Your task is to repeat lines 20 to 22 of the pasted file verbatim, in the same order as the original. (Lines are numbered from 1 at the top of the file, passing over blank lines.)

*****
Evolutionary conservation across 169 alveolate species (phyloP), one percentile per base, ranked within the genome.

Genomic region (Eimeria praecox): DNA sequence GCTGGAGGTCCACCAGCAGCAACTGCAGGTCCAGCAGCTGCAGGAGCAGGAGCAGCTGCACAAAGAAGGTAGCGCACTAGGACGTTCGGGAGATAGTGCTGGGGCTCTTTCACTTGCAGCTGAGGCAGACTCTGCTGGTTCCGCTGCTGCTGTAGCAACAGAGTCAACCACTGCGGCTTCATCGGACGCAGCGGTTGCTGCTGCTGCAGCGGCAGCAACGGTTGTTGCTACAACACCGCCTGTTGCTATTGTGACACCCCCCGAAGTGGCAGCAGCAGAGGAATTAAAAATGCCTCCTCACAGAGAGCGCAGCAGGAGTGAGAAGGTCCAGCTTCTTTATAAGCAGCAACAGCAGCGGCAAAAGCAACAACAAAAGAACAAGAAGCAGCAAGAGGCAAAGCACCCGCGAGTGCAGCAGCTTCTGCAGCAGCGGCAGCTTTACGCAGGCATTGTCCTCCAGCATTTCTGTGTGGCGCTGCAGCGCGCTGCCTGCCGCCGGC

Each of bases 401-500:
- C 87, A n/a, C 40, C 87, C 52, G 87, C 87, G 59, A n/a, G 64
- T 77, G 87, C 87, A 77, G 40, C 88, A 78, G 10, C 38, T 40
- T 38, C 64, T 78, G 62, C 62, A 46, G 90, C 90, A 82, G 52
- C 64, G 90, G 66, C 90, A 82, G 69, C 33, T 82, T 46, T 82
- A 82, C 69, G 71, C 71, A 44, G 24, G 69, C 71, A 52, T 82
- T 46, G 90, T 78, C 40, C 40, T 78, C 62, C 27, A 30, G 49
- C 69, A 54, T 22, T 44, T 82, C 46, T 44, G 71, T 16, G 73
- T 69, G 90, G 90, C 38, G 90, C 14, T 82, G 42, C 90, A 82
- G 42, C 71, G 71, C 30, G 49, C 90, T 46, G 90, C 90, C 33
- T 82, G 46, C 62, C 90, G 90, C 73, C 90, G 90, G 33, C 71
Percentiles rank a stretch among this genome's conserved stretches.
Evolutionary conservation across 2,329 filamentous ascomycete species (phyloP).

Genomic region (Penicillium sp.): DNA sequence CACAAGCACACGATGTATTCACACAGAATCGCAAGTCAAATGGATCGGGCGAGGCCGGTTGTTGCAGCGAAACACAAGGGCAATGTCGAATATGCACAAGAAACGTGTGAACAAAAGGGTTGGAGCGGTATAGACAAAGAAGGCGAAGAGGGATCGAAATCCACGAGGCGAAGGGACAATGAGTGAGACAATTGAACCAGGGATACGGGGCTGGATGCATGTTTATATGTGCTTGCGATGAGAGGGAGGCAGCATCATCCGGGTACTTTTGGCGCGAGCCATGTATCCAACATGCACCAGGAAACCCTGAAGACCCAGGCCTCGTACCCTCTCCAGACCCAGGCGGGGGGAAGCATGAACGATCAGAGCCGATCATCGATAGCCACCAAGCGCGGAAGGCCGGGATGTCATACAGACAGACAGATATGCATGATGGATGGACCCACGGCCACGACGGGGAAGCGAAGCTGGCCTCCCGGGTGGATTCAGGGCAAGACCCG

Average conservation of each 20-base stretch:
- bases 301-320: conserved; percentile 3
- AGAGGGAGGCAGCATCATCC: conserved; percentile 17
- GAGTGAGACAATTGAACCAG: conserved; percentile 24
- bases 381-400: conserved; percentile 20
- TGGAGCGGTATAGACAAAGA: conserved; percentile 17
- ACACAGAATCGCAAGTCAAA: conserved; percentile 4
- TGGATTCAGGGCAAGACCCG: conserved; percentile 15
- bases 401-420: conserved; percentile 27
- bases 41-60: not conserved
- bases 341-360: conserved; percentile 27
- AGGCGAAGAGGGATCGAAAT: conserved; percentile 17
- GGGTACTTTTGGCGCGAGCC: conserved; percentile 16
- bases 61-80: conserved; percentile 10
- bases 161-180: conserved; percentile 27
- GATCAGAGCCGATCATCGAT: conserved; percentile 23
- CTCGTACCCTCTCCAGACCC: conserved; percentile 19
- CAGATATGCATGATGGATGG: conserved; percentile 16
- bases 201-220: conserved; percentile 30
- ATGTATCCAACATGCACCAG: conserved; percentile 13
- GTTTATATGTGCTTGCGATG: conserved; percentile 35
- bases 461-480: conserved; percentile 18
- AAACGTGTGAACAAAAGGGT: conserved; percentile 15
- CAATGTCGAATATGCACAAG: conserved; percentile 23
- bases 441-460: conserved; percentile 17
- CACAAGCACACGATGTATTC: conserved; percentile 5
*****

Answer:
- GAGTGAGACAATTGAACCAG: conserved; percentile 24
- bases 381-400: conserved; percentile 20
- TGGAGCGGTATAGACAAAGA: conserved; percentile 17